आत्महा स्वयं मूढः अन्यांश्च व्यामोहयति शास्त्रार्थसम्प्रदायरहितत्वात् , श्रुतहानिम् अश्रुतकल्पनां च कुर्वन् । तस्मात् असम्प्रदायवित् सर्वशास्त्रविदपि मूर्खवदेव उपेक्षणीयः ॥ — Shankara writes at 13.2, Bhagavad-Gita.
[Meaning: He is the slayer of the Self. Ignorant in himself, he confounds others, devoid as he is of the traditional key (sampradAya) to the teaching of the shAstra-s. Ignoring what is directly taught, he suggests what is not taught. Therefore, not being acquainted with the traditional interpretation, he is to be neglected as an ignorant man, though learned in all shAstra-s. (Translation: A. Mahadeva Sastri, 1923)]
10. Knowledge (vidyA) vs. Ignorance (avidyA):
vidyA and avidyA are like light and darkness. What appears as a snake in the dark is not a snake at all. It is just an illusion. Similarly, jIva is only an appearance, an illusion created by ignorance. Just like a house built in a dream that disappears upon waking up, the notion of a separate jIva disappears when the Knowledge of the Self arises. Like the waves and foam that merge into the sea and lose their separate existence, the separate self (jIva) and the separate world (jagat) must be melted into pure Existence and Consciousness by the practitioner (sAdhaka).
Karmas will produce corresponding results, but will not lead to Self-Knowledge. Like the water in the mirage that cannot wet the sun rays, actions performed in ignorance do not touch the Supreme Self in anyway. Shankara assures that since it is ignorance that propels the jIva to perform shAstra-vihita karma-s, it is ignorance (avidyA) that is the problem, and not the jIva. Only a scientific approach (inquiry) can lead one to Self-Knowledge and not ritualistic karma. Repeated shravaNa, manana, and nididhyAsana will culminate in the realization that “I am brahman.”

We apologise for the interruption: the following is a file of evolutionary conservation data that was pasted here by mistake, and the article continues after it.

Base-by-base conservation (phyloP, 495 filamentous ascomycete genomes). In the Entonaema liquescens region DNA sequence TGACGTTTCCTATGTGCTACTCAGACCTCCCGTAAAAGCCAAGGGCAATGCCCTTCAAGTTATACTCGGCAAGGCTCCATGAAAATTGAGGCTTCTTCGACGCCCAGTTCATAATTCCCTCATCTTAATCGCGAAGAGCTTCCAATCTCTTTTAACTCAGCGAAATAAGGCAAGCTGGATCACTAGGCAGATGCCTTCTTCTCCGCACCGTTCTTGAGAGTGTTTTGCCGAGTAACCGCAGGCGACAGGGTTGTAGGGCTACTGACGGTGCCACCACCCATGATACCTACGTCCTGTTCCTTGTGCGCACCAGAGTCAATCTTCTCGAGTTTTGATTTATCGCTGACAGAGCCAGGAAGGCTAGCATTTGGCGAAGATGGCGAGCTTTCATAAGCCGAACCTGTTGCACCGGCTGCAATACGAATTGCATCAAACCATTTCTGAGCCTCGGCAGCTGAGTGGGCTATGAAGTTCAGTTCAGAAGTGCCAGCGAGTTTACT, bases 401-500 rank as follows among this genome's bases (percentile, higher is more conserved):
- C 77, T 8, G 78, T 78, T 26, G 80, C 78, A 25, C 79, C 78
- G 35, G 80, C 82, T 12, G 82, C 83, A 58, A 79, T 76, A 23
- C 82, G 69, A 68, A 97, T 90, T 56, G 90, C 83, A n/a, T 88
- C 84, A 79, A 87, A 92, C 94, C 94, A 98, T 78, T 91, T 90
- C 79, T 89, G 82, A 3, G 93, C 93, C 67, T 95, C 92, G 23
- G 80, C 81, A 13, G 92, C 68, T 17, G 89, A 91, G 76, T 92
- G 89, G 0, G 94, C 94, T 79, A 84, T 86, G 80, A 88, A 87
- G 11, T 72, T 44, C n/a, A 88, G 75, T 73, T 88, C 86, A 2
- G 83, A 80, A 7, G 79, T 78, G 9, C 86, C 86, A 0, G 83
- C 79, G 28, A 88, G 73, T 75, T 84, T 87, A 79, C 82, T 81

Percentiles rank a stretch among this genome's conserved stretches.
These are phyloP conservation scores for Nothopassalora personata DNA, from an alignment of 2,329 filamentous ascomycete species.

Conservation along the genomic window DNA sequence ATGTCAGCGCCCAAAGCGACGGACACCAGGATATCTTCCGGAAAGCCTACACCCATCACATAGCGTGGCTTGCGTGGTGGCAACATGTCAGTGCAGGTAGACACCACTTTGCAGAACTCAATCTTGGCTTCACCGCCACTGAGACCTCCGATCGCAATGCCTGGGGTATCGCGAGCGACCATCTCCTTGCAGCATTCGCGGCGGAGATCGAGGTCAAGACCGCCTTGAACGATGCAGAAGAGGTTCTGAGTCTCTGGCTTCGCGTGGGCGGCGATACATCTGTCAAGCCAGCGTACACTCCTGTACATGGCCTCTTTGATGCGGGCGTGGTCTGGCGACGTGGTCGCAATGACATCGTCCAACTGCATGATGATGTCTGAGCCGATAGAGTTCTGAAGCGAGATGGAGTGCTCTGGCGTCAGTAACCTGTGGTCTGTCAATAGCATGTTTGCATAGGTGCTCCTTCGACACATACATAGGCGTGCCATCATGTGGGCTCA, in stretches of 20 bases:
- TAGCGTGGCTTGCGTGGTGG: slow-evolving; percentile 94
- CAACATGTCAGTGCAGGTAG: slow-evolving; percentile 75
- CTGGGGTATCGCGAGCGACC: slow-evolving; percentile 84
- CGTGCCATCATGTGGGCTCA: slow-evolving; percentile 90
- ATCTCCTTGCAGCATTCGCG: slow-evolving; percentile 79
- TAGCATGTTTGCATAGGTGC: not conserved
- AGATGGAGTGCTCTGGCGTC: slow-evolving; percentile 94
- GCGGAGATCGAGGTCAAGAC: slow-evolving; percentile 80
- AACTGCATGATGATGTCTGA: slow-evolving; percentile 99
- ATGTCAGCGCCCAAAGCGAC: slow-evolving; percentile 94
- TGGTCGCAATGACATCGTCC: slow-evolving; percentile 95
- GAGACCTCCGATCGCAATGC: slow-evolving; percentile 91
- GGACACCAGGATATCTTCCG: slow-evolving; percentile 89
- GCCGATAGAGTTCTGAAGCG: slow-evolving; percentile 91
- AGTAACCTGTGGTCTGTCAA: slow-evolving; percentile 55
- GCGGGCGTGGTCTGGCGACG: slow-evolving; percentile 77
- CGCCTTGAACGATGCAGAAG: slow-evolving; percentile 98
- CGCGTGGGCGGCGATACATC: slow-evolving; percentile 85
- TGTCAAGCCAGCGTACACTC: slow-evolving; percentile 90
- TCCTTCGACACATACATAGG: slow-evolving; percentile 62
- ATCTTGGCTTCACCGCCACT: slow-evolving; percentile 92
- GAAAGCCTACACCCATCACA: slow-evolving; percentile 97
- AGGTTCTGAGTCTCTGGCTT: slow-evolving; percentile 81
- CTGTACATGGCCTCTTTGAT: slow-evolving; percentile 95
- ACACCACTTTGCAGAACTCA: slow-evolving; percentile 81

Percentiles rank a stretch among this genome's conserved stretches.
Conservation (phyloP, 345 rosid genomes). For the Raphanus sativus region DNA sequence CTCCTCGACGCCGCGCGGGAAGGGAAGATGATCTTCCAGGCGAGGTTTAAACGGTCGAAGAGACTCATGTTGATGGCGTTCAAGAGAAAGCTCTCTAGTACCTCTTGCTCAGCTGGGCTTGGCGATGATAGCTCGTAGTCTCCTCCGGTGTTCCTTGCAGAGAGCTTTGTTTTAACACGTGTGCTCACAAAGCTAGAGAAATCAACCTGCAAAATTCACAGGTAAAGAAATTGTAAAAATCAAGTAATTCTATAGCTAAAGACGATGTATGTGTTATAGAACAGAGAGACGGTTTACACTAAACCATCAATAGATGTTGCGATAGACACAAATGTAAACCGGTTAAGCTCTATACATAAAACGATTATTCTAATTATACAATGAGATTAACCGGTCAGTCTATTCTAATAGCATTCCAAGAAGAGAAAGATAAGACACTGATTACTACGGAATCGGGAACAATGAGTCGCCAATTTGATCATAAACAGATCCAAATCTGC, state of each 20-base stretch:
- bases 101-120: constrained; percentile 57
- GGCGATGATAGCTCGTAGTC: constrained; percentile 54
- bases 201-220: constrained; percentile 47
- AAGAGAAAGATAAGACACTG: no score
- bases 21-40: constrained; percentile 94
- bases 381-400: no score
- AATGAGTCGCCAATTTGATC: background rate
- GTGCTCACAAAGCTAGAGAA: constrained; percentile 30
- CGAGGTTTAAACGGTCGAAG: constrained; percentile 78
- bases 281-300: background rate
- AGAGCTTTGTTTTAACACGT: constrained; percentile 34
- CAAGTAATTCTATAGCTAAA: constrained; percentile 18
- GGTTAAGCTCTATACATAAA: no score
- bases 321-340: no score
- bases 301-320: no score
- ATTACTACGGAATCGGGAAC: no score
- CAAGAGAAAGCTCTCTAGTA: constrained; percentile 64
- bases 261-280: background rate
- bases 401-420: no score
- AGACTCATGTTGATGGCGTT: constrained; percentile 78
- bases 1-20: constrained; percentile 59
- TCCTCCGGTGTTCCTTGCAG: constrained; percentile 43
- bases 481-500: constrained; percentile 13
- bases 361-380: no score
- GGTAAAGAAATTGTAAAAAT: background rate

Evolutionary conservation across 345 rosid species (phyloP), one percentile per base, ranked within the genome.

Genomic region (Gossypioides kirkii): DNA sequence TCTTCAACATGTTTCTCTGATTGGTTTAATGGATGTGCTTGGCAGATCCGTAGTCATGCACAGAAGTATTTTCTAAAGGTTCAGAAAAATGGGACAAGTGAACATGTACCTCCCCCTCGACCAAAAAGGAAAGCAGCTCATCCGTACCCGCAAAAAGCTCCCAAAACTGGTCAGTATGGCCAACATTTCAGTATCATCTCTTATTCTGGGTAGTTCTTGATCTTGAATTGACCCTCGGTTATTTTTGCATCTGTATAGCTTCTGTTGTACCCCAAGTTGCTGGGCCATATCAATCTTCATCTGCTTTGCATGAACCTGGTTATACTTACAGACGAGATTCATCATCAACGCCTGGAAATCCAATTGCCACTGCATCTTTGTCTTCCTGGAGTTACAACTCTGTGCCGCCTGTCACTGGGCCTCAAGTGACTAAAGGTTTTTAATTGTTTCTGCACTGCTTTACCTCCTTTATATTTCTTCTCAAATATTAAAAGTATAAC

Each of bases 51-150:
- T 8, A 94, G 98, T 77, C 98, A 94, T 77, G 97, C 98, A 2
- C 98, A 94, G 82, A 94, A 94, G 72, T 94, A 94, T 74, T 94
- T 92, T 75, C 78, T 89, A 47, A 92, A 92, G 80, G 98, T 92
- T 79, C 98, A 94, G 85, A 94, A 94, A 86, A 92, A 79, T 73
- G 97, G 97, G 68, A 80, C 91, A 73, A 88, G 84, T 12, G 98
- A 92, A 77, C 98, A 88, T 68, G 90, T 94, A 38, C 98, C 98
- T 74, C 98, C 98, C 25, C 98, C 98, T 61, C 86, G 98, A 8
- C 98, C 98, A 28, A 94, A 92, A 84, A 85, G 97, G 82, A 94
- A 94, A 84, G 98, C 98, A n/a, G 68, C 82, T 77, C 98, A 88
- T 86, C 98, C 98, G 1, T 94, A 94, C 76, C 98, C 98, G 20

11. Ignorance is not in the jIva:
Shankara normally follows the technique of first describing things as commonly understood by people. He reveals the actual truth later on, establishing that the popularly held notions are false. The line of argument pursued thus far by him has been that the locus of ignorance is with the individual jIva. But now, he explains that to be not the case. He declares:
न ; ज्ञेयस्य क्षेत्रधर्मत्वात् , ज्ञातुः क्षेत्रज्ञस्य तत्कृतदोषानुपपत्तेः| यावत् किञ्चित् क्षेत्रज्ञस्य दोषजातम् अविद्यमानम् आसञ्जयसि, तस्य ज्ञेयत्वोपपत्तेः क्षेत्रधर्मत्वमेव, न क्षेत्रज्ञधर्मत्वम् । न च तेन क्षेत्रज्ञः दुष्यति, ज्ञेयेन ज्ञातुः संसर्गानुपपत्तेः । यदि हि संसर्गः स्यात् , ज्ञेयत्वमेव नोपपद्येत । यदि आत्मनः धर्मः अविद्यावत्त्वं दुःखित्वादि च कथं भोः प्रत्यक्षम् उपलभ्यते, कथं वा क्षेत्रज्ञधर्मः ॥ — Shankara bhAShya at 13.2, Bhagavad-Gita.
[Meaning: No! For, what is perceived is an attribute of kShetra (matter); and kShetrajna, the Cognizer, cannot be vitiated by the blemish due to it. To explain: whatever, blemish — not inhering in kShetrajna — you ascribe to Him, it comes under the cognized, and therefore forms a property of kShetra, and not a property of kShetrajna. Nor is kShetrajna affected by it, since such intimate association of the Cognizer and the cognized is impossible. If there should be such an association, then that blemish could not be cognized. That is to say, if misery and nescience were properties of the Self, how could they be objects of immediate perception? (Translation: A. Mahadeva Sastri, 1923)]
Therefore, Shankara holds that ignorance is in the object (anAtma) that is perceived and not in the subject (Atma) that perceives the object.
(To Continue …. Part – 6/8)